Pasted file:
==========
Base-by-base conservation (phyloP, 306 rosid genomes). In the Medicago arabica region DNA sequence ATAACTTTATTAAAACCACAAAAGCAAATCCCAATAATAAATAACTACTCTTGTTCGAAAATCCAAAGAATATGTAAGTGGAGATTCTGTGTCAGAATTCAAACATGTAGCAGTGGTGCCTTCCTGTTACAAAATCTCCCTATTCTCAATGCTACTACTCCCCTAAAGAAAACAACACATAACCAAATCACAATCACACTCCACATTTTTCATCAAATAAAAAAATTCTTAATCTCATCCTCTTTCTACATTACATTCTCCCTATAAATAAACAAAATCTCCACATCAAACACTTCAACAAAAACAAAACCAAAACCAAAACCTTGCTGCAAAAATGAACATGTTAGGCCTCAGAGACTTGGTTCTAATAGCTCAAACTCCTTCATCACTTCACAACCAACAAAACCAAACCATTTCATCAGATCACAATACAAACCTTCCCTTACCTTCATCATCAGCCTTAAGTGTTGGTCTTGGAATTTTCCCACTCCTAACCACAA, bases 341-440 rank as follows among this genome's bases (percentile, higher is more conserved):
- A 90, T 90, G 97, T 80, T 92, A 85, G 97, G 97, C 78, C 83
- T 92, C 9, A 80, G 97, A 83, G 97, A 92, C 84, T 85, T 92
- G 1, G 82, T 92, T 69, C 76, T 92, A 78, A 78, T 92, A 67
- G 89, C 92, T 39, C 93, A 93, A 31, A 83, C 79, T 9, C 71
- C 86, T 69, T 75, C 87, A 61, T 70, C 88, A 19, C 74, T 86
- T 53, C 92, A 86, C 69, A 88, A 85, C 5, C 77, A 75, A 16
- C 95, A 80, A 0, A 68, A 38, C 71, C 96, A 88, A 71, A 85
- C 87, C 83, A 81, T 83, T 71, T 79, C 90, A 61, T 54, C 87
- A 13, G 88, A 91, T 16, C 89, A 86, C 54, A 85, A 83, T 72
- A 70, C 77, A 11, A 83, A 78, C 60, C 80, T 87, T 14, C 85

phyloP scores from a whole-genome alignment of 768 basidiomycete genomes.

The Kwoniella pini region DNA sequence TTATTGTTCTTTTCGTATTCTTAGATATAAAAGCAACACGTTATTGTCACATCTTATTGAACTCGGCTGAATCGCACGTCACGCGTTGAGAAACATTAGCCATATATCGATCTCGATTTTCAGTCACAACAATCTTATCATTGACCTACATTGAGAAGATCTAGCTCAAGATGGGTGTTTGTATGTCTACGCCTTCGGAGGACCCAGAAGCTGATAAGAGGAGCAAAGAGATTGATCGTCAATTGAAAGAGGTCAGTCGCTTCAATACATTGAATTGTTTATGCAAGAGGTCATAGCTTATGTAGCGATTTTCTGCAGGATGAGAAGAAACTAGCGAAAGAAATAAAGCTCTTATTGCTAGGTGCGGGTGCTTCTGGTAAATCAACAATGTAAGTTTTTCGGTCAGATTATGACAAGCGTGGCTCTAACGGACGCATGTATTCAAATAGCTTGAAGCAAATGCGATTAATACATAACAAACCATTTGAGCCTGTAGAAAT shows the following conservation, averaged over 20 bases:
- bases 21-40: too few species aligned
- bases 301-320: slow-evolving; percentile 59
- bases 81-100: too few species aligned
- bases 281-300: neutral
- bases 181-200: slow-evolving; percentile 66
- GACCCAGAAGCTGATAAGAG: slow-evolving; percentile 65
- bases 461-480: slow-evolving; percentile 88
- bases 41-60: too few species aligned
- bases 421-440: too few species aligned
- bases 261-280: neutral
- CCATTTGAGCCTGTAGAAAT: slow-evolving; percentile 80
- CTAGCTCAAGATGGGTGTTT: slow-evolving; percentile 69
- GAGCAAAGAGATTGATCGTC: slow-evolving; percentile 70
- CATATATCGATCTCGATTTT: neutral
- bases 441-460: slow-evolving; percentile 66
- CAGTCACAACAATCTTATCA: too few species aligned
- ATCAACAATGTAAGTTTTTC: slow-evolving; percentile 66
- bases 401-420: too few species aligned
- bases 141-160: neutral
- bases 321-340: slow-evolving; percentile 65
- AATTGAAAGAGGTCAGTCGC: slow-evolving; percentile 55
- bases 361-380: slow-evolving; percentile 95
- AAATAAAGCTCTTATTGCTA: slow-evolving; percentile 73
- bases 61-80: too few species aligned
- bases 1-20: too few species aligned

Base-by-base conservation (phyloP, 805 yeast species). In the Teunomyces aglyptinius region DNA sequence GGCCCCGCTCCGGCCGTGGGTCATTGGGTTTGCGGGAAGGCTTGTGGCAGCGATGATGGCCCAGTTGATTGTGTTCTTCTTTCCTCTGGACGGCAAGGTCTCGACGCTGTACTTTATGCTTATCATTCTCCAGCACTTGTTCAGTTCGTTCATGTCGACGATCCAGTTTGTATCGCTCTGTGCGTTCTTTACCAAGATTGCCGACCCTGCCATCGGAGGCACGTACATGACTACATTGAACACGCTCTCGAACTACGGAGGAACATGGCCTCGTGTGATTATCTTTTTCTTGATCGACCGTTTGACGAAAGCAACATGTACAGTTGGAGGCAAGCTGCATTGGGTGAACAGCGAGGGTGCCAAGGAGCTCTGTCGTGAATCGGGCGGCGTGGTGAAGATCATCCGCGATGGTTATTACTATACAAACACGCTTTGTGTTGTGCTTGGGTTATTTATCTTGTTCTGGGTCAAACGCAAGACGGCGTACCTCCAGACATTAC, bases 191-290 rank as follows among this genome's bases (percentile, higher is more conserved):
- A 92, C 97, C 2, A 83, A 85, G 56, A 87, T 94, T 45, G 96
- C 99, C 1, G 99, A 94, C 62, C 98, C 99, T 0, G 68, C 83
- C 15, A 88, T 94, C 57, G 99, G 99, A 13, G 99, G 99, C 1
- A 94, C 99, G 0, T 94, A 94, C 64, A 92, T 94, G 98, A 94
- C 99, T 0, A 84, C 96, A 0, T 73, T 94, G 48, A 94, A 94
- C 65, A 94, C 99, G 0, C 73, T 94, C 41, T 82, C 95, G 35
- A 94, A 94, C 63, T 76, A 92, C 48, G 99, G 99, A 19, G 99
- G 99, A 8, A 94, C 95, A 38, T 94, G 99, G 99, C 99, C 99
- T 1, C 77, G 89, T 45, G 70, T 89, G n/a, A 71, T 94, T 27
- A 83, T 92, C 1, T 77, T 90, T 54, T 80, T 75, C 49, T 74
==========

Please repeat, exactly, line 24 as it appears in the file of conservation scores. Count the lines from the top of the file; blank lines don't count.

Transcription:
- CCATTTGAGCCTGTAGAAAT: slow-evolving; percentile 80